Coronavirus: Reserve Bank announces injection of cash in financial markets

NZ currency.
The Reserve Bank has announced several tools to inject cash into local markets. Photo credit: Getty.

The Reserve Bank has announced it will implement several tools to boost cash supply to support markets during the outbreak of COVID-19.

The tools will give retail banks access to extra capital, support investment and trading in foreign exchange and government bonds.

Confirming that New Zealand's financial system remains sound, Reserve Bank assistant Governor Christian Hawkesby, said that the extra liquidity will help to ensure that markets run smoothly.

 "We are working in tandem with the banks, the wider financial market community, and the Government," Hawkesby said.

Designed to ease funding pressures, a new 'Term Auction Facility' (TAF) programme will support retail banks in their daily functions, giving them confidence of further support if needed.

"The TAF gives banks the ability to access term funding, with collateralised loans available out to a term of 12 months," Hawkesby said.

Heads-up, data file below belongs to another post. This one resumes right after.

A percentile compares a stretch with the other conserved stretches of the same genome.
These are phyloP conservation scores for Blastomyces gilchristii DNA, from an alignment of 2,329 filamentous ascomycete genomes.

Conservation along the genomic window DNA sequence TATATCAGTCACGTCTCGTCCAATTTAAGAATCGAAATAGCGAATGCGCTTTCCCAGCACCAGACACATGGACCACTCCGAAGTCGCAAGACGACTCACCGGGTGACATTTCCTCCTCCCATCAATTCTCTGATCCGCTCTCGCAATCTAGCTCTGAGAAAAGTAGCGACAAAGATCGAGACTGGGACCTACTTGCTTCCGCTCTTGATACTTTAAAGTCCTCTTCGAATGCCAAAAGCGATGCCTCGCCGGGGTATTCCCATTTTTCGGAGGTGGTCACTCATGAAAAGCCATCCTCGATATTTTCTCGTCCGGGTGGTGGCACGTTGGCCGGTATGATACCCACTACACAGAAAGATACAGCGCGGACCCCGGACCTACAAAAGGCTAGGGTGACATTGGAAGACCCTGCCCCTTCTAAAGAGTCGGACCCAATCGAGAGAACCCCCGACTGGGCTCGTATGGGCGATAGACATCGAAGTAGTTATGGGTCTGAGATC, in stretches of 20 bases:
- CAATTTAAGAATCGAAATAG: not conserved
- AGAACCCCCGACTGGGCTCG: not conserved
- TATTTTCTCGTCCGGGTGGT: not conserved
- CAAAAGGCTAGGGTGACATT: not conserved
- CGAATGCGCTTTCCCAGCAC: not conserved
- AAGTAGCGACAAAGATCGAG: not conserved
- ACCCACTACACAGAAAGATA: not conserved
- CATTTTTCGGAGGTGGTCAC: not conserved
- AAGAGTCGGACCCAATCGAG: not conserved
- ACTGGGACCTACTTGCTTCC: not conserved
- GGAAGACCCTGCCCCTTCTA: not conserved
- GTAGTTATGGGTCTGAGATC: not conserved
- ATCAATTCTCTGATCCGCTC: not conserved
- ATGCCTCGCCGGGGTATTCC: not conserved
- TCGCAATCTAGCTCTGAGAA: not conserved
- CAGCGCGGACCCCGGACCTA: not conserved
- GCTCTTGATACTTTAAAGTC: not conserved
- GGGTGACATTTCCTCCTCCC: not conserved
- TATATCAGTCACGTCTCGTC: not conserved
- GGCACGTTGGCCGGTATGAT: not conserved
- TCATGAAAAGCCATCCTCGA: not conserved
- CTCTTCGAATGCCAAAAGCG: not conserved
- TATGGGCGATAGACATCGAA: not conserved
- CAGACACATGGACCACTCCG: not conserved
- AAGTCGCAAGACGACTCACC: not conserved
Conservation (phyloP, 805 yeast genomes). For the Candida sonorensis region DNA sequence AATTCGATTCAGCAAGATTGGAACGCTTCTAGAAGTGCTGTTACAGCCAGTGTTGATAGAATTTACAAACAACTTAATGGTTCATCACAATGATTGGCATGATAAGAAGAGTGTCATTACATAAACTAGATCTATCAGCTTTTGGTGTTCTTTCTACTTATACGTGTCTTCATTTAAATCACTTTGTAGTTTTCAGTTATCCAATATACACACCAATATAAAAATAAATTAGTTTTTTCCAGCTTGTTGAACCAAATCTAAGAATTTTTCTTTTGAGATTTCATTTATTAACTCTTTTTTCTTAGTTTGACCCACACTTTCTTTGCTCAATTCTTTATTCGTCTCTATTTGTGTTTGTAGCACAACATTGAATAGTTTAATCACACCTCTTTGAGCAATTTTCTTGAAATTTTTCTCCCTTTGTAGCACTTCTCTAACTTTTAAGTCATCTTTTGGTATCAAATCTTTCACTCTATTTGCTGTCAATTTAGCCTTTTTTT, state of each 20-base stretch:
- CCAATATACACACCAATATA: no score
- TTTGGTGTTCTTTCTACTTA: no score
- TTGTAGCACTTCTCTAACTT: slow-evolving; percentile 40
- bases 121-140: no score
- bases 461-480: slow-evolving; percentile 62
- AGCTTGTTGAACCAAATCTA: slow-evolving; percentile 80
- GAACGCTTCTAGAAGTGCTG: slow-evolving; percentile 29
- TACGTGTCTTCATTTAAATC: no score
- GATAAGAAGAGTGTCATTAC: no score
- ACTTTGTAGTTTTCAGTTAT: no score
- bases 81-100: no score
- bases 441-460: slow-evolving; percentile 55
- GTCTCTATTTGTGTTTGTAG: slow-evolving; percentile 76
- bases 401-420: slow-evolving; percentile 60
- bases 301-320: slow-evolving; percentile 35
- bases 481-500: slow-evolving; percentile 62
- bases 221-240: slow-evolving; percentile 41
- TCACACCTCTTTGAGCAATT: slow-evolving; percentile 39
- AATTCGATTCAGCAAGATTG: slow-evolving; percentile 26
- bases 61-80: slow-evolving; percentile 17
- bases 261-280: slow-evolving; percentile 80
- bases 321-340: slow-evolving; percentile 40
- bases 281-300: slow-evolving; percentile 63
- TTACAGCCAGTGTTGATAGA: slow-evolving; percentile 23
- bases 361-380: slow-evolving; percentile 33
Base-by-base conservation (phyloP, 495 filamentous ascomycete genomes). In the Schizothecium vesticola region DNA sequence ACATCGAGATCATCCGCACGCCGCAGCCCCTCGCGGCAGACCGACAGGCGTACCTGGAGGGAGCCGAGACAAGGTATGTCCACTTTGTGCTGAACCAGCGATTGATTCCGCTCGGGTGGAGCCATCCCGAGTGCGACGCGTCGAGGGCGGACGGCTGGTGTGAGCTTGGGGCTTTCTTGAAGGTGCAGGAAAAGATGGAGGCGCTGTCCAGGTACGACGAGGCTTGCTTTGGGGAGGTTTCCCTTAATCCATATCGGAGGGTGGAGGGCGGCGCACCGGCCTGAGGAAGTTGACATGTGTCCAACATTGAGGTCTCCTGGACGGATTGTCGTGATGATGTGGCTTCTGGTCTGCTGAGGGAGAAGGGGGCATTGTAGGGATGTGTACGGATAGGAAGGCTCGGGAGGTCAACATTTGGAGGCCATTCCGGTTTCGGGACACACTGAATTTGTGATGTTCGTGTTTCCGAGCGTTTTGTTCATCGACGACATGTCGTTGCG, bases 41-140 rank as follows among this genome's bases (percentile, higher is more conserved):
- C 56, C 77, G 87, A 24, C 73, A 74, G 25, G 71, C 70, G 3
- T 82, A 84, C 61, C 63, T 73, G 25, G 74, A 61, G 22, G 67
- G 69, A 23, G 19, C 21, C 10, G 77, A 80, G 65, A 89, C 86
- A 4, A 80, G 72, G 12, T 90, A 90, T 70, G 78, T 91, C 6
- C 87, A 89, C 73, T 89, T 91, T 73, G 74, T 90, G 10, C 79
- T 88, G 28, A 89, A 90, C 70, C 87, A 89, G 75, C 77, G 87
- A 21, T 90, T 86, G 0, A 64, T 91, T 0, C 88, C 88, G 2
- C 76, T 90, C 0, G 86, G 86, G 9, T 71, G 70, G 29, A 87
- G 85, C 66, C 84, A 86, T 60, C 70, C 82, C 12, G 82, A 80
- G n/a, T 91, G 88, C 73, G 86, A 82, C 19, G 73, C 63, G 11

To allow it more flexibility, it will also remove credit tiers for Exchange Settlement Account System (ESAS) account holders. Credit balances will now be paid at the OCR rate.

"Under the previous framework, banks were charged a penalty rate on deposits of cash balances above their allocated credit tiers," Hawkesby explained.

"...[This will keep] short-term interest rates anchored near the OCR, regardless of the level of settlement cash in the system."

Following agreement with the US Federal Reserve, the central bank is supporting local US investment through a short-term US dollar swap line.

"This will support the provision of USD liquidity to the New Zealand market, in an amount up to USD$30b," Hawkesby said.  

In the coming weeks, the central bank will also pour an increasing amount of cash into the foreign exchange swap and government bond markets. 

"The Reserve Bank is providing liquidity in the FX swap market, to ensure this form of funding can be accessed at rates near the Official Cash Rate (OCR)," Hawkesby added.  

The central bank will continue to monitor market liquidity and its review of monetary policy will be ongoing. 

"[The Reserve Bank] remains ready to act further to ensure markets and the financial system operate in a stable and efficient manner," Hawkesby said.